CatherineCaítlin, Cato, Catriona, Hecate, Kaia, Karen, Kayley, Kasia, Kateri, Kit, Reina

HenryEnzo, Kendrick, Perry, Rico

JamesDiego, Hamish, Jacob, Seamus

JaneGia, Hannelore, Ivanka, Johanna, Nina, Siobhan

JohnBevan, Eoin, Evan, Ian, Ivan, Ivo, Sean, Shane, Yannick

MargaretGretchen, Magali, Maisie, Maret, Marit, Meta, Rita (Pearl)

MaryMaia, Manon, Maureen, Mieke, Mirele, Miriam, Mitzi, Moira, Molly, Polly, Ria, Romy

Categories: Boy Names, Girl Names | Tags: , , , , , , , | 9 Comments

Babies in the early ’90s

Let’s number-crunch. Courtesy of my sister, I got my hands on the class lists for her year (grade) at school. The names totalled around 150, and when we factor in the sixth form class list, who are two years older, we have a reasonably sized data covering popular baby names for catholics (catholic school) in England in the early 1990s:

British Babies Born Circa 1990-1994

BOYS – ALPHABETICALLY

Aidan +Aiden

Alexander x3 +Alistair +Alisdair

Andrew x2

Ashley x2

Benjamin x2 +Ben

Bryn +Finn

Christopher x2

Connor +Conor

David x4

Hugo +Hugh +Huw

Jack x5

Jacob +Jakub

James x7

John +Jonathan

Joseph x7 +Joe

Joshua x2

Frederick + Freddie

Matthew x2 +Matteaus

Michael x4

Ryan x2

Theodore +Theo

Thomas x7

William x2 +Liam x2

BOYS – NUMERICALLY (3 or more)

Joseph et al = 8

James = 7

Thomas = 7

Daniel = 6

Alexander et al = 5

Jack = 5

Michael = 4

William et al = 4

Benjamin et al = 3

Hugo et al = 3

Matthew et al = 3

GIRLS – ALPHABETICALLY

Alexandra x2 +Alexa

Alice x2 +Alicia

Amy x2

Ana + Anne +Joanne +Leanne +Rhian +Roxanne

Beatrice +Beatrix x2

Cara +Clare +Clara

Caroline +Karolina

Chloe x3

Eleanor x3 +Ellen x2 +Helen x2 +Helena

Elizabeth +Eliza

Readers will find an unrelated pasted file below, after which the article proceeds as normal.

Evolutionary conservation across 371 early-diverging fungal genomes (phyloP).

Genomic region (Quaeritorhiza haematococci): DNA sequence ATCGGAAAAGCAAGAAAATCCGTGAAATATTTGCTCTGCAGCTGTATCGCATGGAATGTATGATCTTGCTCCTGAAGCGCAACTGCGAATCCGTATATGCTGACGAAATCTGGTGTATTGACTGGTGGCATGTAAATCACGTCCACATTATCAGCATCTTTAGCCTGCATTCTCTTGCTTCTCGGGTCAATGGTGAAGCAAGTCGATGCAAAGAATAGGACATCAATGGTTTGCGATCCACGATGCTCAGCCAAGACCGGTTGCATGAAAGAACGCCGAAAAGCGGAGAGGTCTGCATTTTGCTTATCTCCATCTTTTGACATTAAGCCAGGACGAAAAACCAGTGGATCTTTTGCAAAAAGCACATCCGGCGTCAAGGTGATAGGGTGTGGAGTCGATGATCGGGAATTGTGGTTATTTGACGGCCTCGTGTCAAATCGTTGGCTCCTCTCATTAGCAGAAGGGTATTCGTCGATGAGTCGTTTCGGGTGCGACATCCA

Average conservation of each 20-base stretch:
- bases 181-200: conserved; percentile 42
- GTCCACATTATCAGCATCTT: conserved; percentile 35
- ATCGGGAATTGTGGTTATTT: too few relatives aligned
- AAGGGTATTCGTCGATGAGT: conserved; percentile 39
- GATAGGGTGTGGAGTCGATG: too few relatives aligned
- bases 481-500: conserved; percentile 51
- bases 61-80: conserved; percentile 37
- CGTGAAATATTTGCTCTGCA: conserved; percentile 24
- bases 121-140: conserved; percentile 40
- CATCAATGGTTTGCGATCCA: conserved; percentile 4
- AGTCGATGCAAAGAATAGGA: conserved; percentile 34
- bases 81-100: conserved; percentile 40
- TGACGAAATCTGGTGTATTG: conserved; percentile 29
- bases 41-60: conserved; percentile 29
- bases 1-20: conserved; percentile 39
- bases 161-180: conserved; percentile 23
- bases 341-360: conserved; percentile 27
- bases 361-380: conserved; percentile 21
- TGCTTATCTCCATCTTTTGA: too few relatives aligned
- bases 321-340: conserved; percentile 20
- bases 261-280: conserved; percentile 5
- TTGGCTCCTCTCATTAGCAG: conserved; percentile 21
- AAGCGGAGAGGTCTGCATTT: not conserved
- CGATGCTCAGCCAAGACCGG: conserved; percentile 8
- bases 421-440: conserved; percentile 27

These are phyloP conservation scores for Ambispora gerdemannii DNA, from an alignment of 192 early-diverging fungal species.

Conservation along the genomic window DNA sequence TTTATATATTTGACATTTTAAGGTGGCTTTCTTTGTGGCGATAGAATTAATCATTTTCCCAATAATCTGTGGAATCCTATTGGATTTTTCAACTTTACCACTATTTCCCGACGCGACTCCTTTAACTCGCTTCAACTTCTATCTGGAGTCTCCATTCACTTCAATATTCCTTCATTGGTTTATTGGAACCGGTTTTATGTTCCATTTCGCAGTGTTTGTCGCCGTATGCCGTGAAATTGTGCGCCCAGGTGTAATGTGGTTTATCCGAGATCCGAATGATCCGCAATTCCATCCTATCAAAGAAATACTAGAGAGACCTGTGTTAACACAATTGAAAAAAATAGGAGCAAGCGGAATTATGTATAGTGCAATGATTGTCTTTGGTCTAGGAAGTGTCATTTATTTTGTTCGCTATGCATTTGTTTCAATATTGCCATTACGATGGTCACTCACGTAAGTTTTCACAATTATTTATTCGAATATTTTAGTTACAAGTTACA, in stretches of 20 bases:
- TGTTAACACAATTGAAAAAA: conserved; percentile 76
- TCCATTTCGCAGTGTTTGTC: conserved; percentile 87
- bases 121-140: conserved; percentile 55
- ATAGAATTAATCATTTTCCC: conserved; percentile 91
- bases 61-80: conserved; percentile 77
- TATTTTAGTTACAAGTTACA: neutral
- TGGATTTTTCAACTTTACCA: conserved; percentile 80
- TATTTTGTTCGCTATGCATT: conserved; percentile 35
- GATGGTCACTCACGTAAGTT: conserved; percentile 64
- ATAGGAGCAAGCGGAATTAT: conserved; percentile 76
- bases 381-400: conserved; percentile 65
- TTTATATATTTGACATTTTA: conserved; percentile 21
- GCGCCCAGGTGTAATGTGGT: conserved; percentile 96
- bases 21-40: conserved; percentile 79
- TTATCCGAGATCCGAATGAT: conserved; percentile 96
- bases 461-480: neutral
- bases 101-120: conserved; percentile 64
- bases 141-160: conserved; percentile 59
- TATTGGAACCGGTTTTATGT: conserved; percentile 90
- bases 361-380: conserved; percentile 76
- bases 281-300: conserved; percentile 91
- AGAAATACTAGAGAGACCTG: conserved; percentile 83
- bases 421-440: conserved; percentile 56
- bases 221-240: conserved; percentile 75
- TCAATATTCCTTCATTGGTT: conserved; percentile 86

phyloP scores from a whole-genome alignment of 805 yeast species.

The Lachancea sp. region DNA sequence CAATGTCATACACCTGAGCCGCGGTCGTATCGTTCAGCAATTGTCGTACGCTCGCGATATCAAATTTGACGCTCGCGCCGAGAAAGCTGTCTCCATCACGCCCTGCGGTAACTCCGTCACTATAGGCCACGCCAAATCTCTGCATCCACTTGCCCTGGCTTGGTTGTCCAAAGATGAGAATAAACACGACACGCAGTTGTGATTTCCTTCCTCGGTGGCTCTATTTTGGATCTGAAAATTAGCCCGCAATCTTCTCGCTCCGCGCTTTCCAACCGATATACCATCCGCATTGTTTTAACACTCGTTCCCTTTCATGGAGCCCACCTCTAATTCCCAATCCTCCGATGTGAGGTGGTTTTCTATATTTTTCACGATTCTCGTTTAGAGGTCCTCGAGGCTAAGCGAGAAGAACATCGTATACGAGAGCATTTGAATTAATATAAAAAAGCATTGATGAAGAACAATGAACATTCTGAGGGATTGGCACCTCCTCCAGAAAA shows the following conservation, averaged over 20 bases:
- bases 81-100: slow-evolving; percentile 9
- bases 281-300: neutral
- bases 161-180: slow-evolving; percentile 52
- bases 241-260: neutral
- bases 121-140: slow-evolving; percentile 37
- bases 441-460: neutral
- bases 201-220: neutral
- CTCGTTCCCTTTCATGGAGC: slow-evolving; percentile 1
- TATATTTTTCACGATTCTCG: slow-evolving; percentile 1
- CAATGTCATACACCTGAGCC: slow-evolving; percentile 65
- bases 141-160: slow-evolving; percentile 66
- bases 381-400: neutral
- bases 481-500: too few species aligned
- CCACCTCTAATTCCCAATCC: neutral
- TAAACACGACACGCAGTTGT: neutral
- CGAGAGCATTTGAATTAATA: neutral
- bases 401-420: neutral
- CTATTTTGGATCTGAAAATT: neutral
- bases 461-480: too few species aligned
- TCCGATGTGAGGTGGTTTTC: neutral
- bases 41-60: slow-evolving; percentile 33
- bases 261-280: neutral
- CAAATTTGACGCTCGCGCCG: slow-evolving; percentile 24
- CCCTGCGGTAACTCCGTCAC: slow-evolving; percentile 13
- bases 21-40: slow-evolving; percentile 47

Emma x2 +Emily

Esther +Esme

Eugenie x2

Frances x2

Hannah x2

Hayley x2

Jennifer x3

Jessica x3

Kathryn +Catherine +Katie x2

Laura x5 +Lauren

Lucy x4

Lily x2 +Lila +Lillian +Lilia

Maria x2 +Marie

Molly +Mollie

Natasha +Sasha x2

Olivia x3

Sarah +Sara

Sophie x3

Vanessa x2

GIRLS – NUMERICALLY (3 or more)

Eleanor et al = 8

Ana et al = 6

Lily et al =5

Kathryn et al = 4

Lucy = 4

Alexandra et al = 3

Beatrice et al = 3

Cara et al = 3

Chloe = 3

Emma et al = 3

Jennifer = 3

Jessica = 3

Natasha et al = 3

Olivia = 3

Philippa = 3

Sophie = 3

MALE/FEMALE

Daniel x6 +Danielle

George x2 +Georgina

Harry +Hattie +Harriet

Phillip +Philippa x3

Valentino +Valentina

THE IRISH GANG

Sean x2 +Shaun +Sian

Sinead +Seamus +Roisin +Bronagh +Lorcan +Ciara x2 +Niall

Patrick x2

THE NOTABLES

The prevalence of Irish names is not taken as uncommon in a catholic school.

Jack was outnumbered by several names: Joseph, James and Thomas. He began his stay at the top of the UK Top 100 list at the end of the decade. Two of the Jacks had the same surname.

Both of the Ashley’s, born when America embraced the name as a female one, were male.

The Eugenie’s were born just after Princess Eugenie, and the Beatrice/trixes born after Princess Eugenie’s sister: Princess Beatrice.

Non of the Lucy’s were a Lucille, Lucienne etc. They were all just Lucy.

The Emma’s outnumbered the Emily.

From personal knowledge:

-None of the Philippa’s in the list shortens their name to Pippa.

-All of the Eleanor’s were nicknamed Ellie.

* In the interests of not boring you all to death with an endless list of data, any name on the class lists which appeared once, without a similar name has been omitted from the data. This accounts for around 30 names out of the roughly estimated 240 names.